[0009] The captive audience network system of the present invention illustratively includes a central Web server or servers at a central location. The server is connected via a high speed access to a router on site, which feeds antennas and bridges to an access point router. The routers send data to the handheld devices. One embodiment of the present invention transmits pre-determined information to each device at 15 to 30 second intervals. The user receives updates automatically. While the user's experience is similar to using a Web site, there are typically few requests back to the server, only navigation via a custom software package and streaming content. Additional servers can be added as needed based on demand.

[0010] The data streams (updates, scores, statistics, times, leaderboards, etc.) are already being delivered to the Internet for league or association Web sites from third party content providers. This data is compiled in real time at the central server location and then fed to the captive audience networks at each event in progress.

[0011] PDA Rental and Logistics

[0012] Devices will be rented two ways: 1) Via a Web site to pre-order the device and have it reserved at the event; and 2) Via walk-up rentals at the event in booths operated by vendors trained in use of the device. In each case, users use a credit card, smart card or other fee charging device and complete a rental form at the event location.

[0013] Each PDA device has a unique bar code or other identification member that is linked to the unique credit-card number of such user. Upon approval of the credit card, a receipt is printed that includes a personal identification number (PIN). The PIN works only with the corresponding PDA device. Any attempt to use that PIN with another PDA device will fail.

[0014] The PDA device will only work within the confines of the arena or facility. The wireless network has a limited range, and cannot be used outside the arena or facility (in limited cases, devices may work for up to 100 feet of the arena or facility). Also, the devices are loaded with only the basic software needed for the system of the present invention. The rubberized case illustratively precludes the user from being able to alter the software without doing permanent damage to the device. In essence, the device is worthless outside its intended use and has no value to the user upon completion of the event.

[0015] Upon completion of the event, the device is returned to booths at the exits of the facility. Again, a bar-code scanner or other input device is utilized to register the return. Another receipt is issued that should be kept by the users as proof of return. In the event the device is not returned or damaged, the user's credit card is charged the full price of the device.

[0016] Additional features of the invention will become apparent to those skilled in the art upon consideration of the following detailed description of illustrated embodiments exemplifying the best mode of carrying out the invention as presently perceived.

BRIEF DESCRIPTION OF DRAWINGS

[0017] The detailed description particularly refers to the accompanying drawings in which:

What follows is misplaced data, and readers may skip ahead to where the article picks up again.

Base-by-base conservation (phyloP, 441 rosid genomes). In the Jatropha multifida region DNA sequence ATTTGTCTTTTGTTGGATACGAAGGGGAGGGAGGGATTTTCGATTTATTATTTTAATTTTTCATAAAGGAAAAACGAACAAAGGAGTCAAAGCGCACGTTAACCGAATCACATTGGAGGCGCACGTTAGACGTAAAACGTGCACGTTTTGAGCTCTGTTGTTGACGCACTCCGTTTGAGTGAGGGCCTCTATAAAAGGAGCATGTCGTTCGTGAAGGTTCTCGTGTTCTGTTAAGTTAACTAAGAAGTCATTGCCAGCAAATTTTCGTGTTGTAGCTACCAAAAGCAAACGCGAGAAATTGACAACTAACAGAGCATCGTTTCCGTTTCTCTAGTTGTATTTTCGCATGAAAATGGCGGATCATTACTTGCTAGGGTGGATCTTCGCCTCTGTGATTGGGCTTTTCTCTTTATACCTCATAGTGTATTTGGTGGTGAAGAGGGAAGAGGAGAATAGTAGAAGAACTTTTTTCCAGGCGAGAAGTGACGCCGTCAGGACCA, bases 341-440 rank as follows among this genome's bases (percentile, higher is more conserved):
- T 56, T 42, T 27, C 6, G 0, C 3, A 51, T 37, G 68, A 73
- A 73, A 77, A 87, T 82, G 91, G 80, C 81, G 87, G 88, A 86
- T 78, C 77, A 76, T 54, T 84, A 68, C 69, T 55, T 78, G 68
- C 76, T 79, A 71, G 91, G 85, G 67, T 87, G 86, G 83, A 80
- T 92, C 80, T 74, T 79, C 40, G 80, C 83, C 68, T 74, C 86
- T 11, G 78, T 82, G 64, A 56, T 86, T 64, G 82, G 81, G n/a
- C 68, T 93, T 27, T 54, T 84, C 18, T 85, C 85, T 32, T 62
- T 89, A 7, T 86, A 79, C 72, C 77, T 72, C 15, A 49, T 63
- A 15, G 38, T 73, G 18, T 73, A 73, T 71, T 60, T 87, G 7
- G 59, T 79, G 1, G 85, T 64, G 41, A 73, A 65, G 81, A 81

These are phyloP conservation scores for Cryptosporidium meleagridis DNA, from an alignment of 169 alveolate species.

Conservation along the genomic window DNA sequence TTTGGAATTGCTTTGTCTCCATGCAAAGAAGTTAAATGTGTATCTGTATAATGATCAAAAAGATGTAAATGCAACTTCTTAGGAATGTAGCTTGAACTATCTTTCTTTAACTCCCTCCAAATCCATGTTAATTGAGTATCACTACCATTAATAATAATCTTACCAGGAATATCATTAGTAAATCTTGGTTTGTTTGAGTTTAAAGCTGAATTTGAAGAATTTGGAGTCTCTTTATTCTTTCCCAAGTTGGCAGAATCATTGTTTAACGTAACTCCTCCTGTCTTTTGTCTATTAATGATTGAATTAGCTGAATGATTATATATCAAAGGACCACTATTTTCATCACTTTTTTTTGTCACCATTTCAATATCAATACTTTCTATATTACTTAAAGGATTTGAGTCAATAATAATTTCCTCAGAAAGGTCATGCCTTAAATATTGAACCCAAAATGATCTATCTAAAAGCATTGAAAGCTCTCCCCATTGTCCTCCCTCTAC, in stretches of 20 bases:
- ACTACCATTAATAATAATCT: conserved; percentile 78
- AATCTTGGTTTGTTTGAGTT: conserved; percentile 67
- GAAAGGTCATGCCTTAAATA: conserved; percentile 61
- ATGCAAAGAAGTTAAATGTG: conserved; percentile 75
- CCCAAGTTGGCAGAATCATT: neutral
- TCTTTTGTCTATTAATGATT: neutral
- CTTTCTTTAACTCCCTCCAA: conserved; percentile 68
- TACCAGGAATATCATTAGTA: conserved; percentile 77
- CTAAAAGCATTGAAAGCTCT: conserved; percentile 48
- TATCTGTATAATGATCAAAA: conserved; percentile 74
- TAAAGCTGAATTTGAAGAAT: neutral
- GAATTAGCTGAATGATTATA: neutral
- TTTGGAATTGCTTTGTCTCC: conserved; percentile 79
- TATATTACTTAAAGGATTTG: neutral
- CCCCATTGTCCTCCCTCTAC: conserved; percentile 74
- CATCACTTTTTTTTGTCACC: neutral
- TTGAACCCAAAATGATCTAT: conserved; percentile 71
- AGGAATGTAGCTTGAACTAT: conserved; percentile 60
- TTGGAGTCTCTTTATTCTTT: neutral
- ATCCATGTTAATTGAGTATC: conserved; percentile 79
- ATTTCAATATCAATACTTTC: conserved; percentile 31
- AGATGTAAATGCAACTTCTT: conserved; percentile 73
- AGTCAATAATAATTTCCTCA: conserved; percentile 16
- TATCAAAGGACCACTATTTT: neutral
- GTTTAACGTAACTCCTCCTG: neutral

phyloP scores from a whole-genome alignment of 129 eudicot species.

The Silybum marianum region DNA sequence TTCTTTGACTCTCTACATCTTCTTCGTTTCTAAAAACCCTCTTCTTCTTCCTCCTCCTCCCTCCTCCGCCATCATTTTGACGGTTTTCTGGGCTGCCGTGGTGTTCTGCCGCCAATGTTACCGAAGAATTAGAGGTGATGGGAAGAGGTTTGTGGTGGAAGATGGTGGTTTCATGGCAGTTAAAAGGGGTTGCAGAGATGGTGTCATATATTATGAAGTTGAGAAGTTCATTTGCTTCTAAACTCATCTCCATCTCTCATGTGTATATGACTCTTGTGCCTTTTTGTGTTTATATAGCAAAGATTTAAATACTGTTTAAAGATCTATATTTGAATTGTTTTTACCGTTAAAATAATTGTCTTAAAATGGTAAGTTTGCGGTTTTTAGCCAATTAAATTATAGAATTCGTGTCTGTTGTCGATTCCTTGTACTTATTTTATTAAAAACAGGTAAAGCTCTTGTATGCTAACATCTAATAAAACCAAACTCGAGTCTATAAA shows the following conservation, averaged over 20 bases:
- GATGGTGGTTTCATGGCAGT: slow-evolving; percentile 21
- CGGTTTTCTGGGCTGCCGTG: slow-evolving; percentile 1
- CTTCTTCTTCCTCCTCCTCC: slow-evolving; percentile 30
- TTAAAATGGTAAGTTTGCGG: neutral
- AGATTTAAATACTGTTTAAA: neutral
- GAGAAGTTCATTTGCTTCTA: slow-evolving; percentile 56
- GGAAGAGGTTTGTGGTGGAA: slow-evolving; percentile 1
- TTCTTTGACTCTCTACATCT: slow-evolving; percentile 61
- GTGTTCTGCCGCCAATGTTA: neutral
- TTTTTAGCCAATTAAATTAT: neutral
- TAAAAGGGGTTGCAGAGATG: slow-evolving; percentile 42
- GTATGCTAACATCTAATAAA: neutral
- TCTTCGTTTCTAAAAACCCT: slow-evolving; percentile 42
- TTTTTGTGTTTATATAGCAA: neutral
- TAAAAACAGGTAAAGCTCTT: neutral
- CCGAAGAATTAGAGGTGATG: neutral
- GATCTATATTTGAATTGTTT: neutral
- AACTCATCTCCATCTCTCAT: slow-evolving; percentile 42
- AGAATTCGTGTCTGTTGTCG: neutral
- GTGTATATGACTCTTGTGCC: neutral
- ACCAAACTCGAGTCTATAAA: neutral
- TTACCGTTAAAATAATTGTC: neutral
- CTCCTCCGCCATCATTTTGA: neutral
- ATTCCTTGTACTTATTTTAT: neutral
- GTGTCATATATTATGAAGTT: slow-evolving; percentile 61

[0018] FIG. 1 is a block diagram illustrating the hardware components of the present invention;

[0019] FIG. 2 is a perspective view of an illustrated example of a personal digital assistant (“PDA”) used in the system of the present invention;

[0020] FIG. 3 is a flow chart illustrating the steps performed during rental of a PDA at an event;

[0021] FIG. 4 is a flow chart illustrating the steps for operation of the PDA during the event;

[0022] FIG. 5 is a flow chart of the steps performed to set preferences for the PDA;

[0023] FIG. 6 is a flow chart of the steps performed for ordering products using the PDA at the event; and

[0024] FIG. 7 is a flow chart illustrating steps of a survey feature of the present invention.

DETAILED DESCRIPTION OF THE DRAWINGS

[0025] A system and method are provided for providing information data to a plurality of users in a captive audience using a wireless network. FIG. 1 illustrates hardware components of a system 10 of the present invention. Each user of the system 10 has a personal digital assistant, or PDA, 12 which is configured to store a plurality of data sets in a memory of the PDA 12 and display information for the user. The present invention is particularly suited for users in a captive audience, such as a live sporting event or other similar event. Information is illustratively transmitted to the PDAs 12 through a plurality of access points 14 which transmit information to PDAs 12 and receive information from PDAs 12. Illustratively, the PDAs 12 are hand-held Palm™ PDAs available from Palm, Inc. It is understood, however, that other portable data storage units may also be used which are capable of receiving, storing, and displaying data and which are optionally capable of editing and transmitting data back to the access points 14.

[0026] An illustrated PDA 12 of the present invention, shown in FIG. 2, includes a display 40 which may either be a monochrome screen because of its clarity in bright sunlight or a color screen. The PDA operating system may be a Palm OS, a WinCE system, a Linux-based system, or other suitable operating system.